Some time ago, two months ago, to be specific, Bloomberg stated that it had insider info affirming that Macau may move from making use of Hong Kong’s dollar as its base currency.
They believe Macau may opt for a credible alternative, the digital yuan, instead of relying on China. This pronouncement caused several ripples in the gaming community as there have been serious concerns over China’s control exerted on the city
Macau’s likelihood of towing the same path as Hong Kong is quite unnerving and will definitely not go down well with many.
Although the gambling regulator of Macau, the DICJ (Gaming Inspection and Coordination Bureau), denied Bloomberg’s report.
From the look of things, there’s definitely more to the story than meets the eye. Sanford C. Bernstein brokerage analysts have spoken up and are asserting that moving to the digital yuan will be beneficial for casinos in Macau.
These analysts released research sometime last week. The research explained that a digital yuan from China as the central currency for Macau would help both the premium-mass and mass segments.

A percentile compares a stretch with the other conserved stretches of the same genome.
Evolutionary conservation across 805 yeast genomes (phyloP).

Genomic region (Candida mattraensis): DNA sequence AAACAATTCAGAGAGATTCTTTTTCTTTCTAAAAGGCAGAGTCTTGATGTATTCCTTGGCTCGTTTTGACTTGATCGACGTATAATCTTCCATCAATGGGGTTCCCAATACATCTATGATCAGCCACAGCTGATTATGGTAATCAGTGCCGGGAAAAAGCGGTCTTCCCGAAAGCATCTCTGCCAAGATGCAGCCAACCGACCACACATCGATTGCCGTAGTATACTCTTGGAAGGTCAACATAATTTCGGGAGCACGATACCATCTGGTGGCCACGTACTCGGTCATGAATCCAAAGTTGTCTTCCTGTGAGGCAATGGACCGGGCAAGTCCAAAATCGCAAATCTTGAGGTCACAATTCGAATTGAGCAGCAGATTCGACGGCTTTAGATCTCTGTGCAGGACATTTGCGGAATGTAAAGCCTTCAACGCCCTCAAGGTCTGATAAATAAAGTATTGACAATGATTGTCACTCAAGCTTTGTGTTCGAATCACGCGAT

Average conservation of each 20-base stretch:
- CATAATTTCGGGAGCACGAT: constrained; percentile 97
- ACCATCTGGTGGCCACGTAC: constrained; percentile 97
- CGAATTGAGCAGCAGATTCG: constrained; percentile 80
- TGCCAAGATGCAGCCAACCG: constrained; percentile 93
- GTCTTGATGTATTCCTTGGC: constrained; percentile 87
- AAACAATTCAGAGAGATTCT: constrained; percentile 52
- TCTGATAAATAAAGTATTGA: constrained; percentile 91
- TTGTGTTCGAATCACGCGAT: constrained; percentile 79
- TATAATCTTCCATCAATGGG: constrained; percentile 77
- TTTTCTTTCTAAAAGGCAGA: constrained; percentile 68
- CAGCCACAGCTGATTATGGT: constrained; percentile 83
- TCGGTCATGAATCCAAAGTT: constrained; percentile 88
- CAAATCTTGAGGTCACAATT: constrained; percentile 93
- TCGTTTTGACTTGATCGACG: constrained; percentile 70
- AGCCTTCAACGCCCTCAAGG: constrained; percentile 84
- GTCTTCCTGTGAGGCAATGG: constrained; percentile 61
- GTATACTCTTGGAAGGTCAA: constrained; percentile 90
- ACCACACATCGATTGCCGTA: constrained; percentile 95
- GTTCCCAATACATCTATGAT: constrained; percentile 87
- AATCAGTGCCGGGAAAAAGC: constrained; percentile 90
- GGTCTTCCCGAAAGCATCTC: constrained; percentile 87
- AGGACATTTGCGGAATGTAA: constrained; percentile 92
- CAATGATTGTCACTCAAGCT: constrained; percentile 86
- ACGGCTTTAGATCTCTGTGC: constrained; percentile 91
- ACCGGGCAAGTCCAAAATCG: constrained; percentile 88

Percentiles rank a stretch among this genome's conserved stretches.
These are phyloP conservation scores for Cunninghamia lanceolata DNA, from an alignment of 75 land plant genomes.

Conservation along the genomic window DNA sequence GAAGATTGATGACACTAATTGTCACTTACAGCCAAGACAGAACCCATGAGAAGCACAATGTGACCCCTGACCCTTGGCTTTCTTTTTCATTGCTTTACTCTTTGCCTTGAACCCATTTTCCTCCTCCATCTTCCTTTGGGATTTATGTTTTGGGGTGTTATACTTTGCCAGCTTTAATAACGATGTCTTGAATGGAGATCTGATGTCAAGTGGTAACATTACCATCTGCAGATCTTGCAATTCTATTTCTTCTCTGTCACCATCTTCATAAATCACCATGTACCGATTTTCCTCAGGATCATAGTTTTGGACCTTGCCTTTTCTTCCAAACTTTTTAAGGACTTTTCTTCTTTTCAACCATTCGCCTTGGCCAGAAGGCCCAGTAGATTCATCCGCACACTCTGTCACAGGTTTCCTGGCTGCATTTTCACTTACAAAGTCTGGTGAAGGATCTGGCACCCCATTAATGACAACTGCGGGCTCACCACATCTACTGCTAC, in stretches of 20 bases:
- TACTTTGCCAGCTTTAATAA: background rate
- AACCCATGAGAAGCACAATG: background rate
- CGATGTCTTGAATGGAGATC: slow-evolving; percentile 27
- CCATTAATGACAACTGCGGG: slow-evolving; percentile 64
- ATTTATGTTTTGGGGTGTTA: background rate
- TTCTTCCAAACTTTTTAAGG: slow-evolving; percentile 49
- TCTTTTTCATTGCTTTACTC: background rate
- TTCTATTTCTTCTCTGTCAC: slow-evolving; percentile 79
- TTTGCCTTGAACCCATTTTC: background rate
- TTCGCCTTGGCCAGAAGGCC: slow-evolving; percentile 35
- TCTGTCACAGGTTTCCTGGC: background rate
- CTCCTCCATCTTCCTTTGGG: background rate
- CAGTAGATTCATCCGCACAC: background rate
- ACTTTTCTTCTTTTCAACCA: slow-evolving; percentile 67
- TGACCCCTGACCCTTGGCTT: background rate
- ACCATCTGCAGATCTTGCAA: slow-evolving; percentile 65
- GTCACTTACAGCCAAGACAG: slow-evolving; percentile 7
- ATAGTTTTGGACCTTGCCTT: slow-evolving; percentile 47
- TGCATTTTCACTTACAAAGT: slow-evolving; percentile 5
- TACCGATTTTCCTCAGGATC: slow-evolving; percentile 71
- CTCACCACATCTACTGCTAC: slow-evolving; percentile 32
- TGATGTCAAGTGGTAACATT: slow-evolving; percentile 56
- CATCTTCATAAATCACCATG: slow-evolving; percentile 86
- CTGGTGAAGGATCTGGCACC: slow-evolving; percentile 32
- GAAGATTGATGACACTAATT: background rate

In part, the conclusion is based on the crackdown on cross-border transactions and payments in China. The analysts believe that using the digital yuan will ease those payments and pacify Chinese authorities.
The nation is working very hard to stop on illicit payment activities and gambling and efforts to curb this will not stop in the near future.
In the report analysts from Bernstein Tianjiao Yu and Vitaly Umansky said, “[A digital yuan] would allow greater [Chinese] government scrutiny and control over money flows [and] it would also allow easier money transfer [and] eliminate the need to use intermediaries (like junkets, underground banks or pawnshops). Mass and premium-mass play could surely benefit due to ease of money flow.”
These analysts spend time on how using the digital yuan in Macau will be of good shows that the denial of DICJ concerning the rumors is unfounded. There’s every chance the report from Bloomberg is somewhat valid.
Especially after China’s stance on political control, Macau is expected to make these changes concerning issuing fresh casino concessions in 2022.
Yu and Umansky had this to say, “The internationalization [of Chinese currency] could go a long way to increasing the probability” of seeing it become the “standard currency in Macau. Eventually, digital transactions will be the norm and cash as we know it will be a historical relic. But this will be an evolutionary development that will likely take many years.”